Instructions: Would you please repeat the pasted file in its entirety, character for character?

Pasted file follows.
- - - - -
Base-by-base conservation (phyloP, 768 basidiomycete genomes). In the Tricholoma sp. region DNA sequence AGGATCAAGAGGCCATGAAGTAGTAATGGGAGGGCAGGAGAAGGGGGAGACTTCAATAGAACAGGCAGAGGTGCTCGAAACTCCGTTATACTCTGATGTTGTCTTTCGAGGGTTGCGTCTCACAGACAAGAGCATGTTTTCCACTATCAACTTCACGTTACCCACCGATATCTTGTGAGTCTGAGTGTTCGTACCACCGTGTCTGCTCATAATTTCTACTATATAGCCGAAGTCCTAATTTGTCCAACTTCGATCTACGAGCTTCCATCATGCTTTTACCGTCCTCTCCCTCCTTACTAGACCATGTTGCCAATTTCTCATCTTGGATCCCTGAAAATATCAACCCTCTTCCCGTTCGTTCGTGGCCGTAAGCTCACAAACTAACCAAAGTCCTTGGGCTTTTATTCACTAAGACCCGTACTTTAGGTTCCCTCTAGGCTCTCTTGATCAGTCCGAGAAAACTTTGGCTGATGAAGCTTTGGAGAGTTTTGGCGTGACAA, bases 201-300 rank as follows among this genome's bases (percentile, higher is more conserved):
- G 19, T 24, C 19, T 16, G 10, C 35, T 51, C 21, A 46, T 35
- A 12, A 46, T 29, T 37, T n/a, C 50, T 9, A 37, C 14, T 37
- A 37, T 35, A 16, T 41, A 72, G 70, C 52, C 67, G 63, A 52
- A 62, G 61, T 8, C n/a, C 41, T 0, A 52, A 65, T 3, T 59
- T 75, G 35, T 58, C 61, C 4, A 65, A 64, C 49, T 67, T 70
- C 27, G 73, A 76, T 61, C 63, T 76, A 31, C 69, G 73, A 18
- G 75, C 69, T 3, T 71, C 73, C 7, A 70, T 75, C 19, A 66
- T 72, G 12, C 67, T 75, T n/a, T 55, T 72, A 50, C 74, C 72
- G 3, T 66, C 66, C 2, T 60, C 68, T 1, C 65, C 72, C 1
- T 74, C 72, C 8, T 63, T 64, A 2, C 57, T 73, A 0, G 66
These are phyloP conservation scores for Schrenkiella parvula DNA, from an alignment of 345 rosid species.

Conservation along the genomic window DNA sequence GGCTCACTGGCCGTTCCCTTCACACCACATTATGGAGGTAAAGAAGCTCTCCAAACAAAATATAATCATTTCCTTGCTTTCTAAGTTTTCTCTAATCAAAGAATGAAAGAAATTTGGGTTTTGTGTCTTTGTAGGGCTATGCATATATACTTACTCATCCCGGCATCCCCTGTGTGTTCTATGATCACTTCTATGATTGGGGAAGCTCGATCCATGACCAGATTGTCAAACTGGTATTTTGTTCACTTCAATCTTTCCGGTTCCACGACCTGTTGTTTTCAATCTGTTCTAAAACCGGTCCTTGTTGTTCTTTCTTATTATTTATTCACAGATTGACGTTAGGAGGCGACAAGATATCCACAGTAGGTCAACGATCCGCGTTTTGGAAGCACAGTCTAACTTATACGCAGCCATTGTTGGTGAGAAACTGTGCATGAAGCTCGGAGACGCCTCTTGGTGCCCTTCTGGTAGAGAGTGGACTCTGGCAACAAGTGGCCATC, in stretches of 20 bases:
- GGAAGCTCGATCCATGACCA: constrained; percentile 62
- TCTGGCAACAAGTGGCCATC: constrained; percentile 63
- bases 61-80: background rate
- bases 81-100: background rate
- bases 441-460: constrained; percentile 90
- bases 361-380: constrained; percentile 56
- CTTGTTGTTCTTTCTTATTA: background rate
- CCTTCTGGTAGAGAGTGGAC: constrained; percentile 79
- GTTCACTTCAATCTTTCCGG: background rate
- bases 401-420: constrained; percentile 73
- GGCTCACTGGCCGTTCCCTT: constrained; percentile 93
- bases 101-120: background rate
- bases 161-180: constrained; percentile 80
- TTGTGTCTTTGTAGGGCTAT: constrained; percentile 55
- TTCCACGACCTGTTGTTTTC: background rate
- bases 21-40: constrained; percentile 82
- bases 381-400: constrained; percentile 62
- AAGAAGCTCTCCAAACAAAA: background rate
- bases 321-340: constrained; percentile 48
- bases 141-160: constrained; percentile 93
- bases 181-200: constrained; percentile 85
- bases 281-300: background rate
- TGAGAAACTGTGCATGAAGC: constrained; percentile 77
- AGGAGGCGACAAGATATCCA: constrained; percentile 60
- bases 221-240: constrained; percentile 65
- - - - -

Base-by-base conservation (phyloP, 768 basidiomycete genomes). In the Tricholoma sp. region DNA sequence AGGATCAAGAGGCCATGAAGTAGTAATGGGAGGGCAGGAGAAGGGGGAGACTTCAATAGAACAGGCAGAGGTGCTCGAAACTCCGTTATACTCTGATGTTGTCTTTCGAGGGTTGCGTCTCACAGACAAGAGCATGTTTTCCACTATCAACTTCACGTTACCCACCGATATCTTGTGAGTCTGAGTGTTCGTACCACCGTGTCTGCTCATAATTTCTACTATATAGCCGAAGTCCTAATTTGTCCAACTTCGATCTACGAGCTTCCATCATGCTTTTACCGTCCTCTCCCTCCTTACTAGACCATGTTGCCAATTTCTCATCTTGGATCCCTGAAAATATCAACCCTCTTCCCGTTCGTTCGTGGCCGTAAGCTCACAAACTAACCAAAGTCCTTGGGCTTTTATTCACTAAGACCCGTACTTTAGGTTCCCTCTAGGCTCTCTTGATCAGTCCGAGAAAACTTTGGCTGATGAAGCTTTGGAGAGTTTTGGCGTGACAA, bases 201-300 rank as follows among this genome's bases (percentile, higher is more conserved):
- G 19, T 24, C 19, T 16, G 10, C 35, T 51, C 21, A 46, T 35
- A 12, A 46, T 29, T 37, T n/a, C 50, T 9, A 37, C 14, T 37
- A 37, T 35, A 16, T 41, A 72, G 70, C 52, C 67, G 63, A 52
- A 62, G 61, T 8, C n/a, C 41, T 0, A 52, A 65, T 3, T 59
- T 75, G 35, T 58, C 61, C 4, A 65, A 64, C 49, T 67, T 70
- C 27, G 73, A 76, T 61, C 63, T 76, A 31, C 69, G 73, A 18
- G 75, C 69, T 3, T 71, C 73, C 7, A 70, T 75, C 19, A 66
- T 72, G 12, C 67, T 75, T n/a, T 55, T 72, A 50, C 74, C 72
- G 3, T 66, C 66, C 2, T 60, C 68, T 1, C 65, C 72, C 1
- T 74, C 72, C 8, T 63, T 64, A 2, C 57, T 73, A 0, G 66
These are phyloP conservation scores for Schrenkiella parvula DNA, from an alignment of 345 rosid species.

Conservation along the genomic window DNA sequence GGCTCACTGGCCGTTCCCTTCACACCACATTATGGAGGTAAAGAAGCTCTCCAAACAAAATATAATCATTTCCTTGCTTTCTAAGTTTTCTCTAATCAAAGAATGAAAGAAATTTGGGTTTTGTGTCTTTGTAGGGCTATGCATATATACTTACTCATCCCGGCATCCCCTGTGTGTTCTATGATCACTTCTATGATTGGGGAAGCTCGATCCATGACCAGATTGTCAAACTGGTATTTTGTTCACTTCAATCTTTCCGGTTCCACGACCTGTTGTTTTCAATCTGTTCTAAAACCGGTCCTTGTTGTTCTTTCTTATTATTTATTCACAGATTGACGTTAGGAGGCGACAAGATATCCACAGTAGGTCAACGATCCGCGTTTTGGAAGCACAGTCTAACTTATACGCAGCCATTGTTGGTGAGAAACTGTGCATGAAGCTCGGAGACGCCTCTTGGTGCCCTTCTGGTAGAGAGTGGACTCTGGCAACAAGTGGCCATC, in stretches of 20 bases:
- GGAAGCTCGATCCATGACCA: constrained; percentile 62
- TCTGGCAACAAGTGGCCATC: constrained; percentile 63
- bases 61-80: background rate
- bases 81-100: background rate
- bases 441-460: constrained; percentile 90
- bases 361-380: constrained; percentile 56
- CTTGTTGTTCTTTCTTATTA: background rate
- CCTTCTGGTAGAGAGTGGAC: constrained; percentile 79
- GTTCACTTCAATCTTTCCGG: background rate
- bases 401-420: constrained; percentile 73
- GGCTCACTGGCCGTTCCCTT: constrained; percentile 93
- bases 101-120: background rate
- bases 161-180: constrained; percentile 80
- TTGTGTCTTTGTAGGGCTAT: constrained; percentile 55
- TTCCACGACCTGTTGTTTTC: background rate
- bases 21-40: constrained; percentile 82
- bases 381-400: constrained; percentile 62
- AAGAAGCTCTCCAAACAAAA: background rate
- bases 321-340: constrained; percentile 48
- bases 141-160: constrained; percentile 93
- bases 181-200: constrained; percentile 85
- bases 281-300: background rate
- TGAGAAACTGTGCATGAAGC: constrained; percentile 77
- AGGAGGCGACAAGATATCCA: constrained; percentile 60
- bases 221-240: constrained; percentile 65